Being in public life for the past decade had kind of gotten me used to social media trolling. However, in this particular case, the intense trolling seriously affected my mental health. Although I filed an FIR with the Delhi Police, I did not feel normal. For days I was depressed and limited my interactions even with my family members. Seeing my terrible condition, my friends suggested I see a therapist and recommended this therapist to me as they were available online (this was back when the world was still figuring out Zoom and working at distance).
So I contacted them and got an appointment. Knowing how protective I am of my personal life, my friends suggested that I break down my walls and open up as much as possible if I really wanted to heal. Armed with all the pep talks about trust and safe space, I went for my first session and unloaded my vulnerabilities. I was as open as possible in the first session. I won’t go into details as it would be a breach of confidentiality. But they listened and I felt heard. They also suggested things I could do at my own pace, and I did. Up to this point, there were no red flags.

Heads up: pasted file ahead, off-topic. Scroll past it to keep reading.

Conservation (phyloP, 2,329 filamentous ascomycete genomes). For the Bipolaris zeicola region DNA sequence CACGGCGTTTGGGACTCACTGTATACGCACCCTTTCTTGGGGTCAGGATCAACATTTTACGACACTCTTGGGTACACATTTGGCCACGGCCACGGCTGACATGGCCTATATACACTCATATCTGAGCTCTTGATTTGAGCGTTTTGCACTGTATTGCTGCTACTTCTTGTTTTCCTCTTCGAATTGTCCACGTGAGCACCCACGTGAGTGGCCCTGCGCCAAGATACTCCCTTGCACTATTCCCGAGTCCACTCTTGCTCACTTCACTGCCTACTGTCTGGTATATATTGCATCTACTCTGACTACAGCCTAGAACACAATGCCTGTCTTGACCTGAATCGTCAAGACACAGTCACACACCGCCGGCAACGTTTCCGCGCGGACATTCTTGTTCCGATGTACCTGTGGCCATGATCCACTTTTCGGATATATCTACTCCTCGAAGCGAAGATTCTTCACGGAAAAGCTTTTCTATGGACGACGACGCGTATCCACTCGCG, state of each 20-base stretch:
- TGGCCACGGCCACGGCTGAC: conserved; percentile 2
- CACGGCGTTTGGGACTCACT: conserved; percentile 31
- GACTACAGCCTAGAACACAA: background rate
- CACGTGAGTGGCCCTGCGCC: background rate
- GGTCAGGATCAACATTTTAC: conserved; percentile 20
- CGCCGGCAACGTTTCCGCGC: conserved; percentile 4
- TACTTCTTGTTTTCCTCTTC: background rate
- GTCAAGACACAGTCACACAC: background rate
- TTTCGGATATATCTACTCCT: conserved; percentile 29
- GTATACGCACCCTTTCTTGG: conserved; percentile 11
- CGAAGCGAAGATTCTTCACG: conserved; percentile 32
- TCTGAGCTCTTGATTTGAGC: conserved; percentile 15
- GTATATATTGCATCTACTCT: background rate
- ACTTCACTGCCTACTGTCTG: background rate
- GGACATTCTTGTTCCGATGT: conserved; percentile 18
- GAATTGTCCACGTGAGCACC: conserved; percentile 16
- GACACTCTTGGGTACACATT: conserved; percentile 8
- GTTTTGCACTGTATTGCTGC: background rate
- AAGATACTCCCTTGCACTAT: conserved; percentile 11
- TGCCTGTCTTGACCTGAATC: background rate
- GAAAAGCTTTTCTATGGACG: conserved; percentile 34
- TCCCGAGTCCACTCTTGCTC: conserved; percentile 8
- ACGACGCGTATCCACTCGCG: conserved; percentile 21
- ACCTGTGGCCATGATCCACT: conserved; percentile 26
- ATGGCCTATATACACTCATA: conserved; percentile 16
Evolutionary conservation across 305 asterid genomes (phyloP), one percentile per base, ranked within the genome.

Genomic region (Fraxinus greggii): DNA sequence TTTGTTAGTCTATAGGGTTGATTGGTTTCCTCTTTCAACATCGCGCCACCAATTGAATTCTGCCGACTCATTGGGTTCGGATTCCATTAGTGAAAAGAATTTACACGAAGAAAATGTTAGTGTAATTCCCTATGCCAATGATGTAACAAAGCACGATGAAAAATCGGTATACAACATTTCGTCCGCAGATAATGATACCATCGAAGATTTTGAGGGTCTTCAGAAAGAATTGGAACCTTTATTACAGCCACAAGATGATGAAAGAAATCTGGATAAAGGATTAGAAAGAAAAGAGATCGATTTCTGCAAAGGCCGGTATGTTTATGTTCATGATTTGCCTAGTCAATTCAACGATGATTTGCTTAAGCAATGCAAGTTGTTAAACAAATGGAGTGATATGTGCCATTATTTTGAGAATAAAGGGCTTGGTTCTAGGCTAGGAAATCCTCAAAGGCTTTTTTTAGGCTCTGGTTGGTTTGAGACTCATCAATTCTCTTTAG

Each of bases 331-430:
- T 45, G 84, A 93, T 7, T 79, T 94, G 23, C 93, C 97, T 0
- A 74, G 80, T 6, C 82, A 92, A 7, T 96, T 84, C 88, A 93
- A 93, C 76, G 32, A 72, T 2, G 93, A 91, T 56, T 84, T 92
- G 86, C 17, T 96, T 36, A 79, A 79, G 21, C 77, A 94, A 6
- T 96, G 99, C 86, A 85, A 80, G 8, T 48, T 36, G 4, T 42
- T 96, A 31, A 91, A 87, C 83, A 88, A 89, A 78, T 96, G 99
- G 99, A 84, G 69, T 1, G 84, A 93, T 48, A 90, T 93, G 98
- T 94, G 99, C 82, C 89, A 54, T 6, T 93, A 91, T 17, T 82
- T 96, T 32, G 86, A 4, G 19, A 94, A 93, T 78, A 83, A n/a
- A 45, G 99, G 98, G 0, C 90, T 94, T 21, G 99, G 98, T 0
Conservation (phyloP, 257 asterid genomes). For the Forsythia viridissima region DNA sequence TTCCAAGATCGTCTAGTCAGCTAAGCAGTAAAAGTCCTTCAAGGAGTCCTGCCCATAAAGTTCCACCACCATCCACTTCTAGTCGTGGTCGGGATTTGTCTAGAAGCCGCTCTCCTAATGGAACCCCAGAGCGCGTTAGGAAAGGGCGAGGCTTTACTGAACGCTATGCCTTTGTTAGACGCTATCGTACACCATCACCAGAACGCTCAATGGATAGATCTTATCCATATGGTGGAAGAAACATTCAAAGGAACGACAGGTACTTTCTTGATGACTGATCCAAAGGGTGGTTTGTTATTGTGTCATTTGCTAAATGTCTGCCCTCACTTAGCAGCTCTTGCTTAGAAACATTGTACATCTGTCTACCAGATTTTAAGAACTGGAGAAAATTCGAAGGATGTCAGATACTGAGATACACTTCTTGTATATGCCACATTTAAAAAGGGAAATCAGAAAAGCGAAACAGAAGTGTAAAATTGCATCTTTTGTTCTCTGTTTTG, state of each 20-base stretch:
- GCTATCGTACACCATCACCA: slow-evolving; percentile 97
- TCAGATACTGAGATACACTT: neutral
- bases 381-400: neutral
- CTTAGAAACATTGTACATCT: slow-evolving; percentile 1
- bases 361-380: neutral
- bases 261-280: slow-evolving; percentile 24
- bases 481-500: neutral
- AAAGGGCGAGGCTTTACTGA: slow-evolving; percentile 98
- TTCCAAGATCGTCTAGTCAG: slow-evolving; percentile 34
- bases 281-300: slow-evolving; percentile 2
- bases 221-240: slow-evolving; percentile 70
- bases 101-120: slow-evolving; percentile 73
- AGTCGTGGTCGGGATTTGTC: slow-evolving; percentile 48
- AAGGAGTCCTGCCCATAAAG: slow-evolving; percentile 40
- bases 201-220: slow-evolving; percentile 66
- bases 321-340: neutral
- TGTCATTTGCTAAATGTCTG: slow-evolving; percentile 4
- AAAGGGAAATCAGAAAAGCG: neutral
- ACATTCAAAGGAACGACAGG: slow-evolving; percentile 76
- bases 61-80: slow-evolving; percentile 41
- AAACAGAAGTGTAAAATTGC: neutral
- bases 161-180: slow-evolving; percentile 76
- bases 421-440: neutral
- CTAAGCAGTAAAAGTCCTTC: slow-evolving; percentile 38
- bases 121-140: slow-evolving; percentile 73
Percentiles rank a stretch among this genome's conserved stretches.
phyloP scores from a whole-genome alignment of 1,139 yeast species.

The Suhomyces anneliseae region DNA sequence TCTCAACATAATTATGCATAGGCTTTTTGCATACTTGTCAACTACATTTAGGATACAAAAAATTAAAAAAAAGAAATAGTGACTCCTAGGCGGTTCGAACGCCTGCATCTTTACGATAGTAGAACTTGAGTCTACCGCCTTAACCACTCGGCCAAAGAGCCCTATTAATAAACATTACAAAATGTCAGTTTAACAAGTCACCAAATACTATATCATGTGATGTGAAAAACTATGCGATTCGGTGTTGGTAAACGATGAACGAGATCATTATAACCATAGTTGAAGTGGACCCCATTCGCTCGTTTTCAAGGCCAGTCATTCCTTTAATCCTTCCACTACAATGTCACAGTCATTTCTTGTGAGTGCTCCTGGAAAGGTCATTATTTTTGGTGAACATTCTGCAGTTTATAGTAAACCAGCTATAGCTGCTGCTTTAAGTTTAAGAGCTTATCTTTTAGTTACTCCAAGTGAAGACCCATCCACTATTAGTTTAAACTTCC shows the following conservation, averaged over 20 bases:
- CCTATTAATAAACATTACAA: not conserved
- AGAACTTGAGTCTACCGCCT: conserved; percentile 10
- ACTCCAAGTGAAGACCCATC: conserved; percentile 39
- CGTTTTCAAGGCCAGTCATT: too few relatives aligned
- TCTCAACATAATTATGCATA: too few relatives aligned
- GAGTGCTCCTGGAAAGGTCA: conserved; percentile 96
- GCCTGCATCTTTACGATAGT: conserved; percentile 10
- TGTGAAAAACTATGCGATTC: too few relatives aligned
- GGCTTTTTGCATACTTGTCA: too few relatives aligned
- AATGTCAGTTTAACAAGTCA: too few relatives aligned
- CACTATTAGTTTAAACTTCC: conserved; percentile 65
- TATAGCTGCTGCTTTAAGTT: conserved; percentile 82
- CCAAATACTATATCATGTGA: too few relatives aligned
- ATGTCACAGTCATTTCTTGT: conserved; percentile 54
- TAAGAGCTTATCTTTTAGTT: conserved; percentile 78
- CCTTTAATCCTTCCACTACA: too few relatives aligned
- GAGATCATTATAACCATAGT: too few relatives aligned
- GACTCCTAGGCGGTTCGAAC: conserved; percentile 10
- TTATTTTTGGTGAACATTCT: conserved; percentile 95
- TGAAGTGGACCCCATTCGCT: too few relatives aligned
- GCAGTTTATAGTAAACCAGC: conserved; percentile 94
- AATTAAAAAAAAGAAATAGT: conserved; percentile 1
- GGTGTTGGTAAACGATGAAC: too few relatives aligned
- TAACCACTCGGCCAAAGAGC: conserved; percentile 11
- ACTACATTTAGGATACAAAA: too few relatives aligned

After this interaction, I saw them on my Twitter feed. They liked one of my tweets. I wasn’t even sure it was them, and I ignored it. I went for one more session and opened up even more. I thought they really had me. I was glad to have found a good therapist. But my excitement was short-lived.
I expected them to understand and respect professional boundaries. Naturally, when they popped up on my social media, I tried to ignore their existence.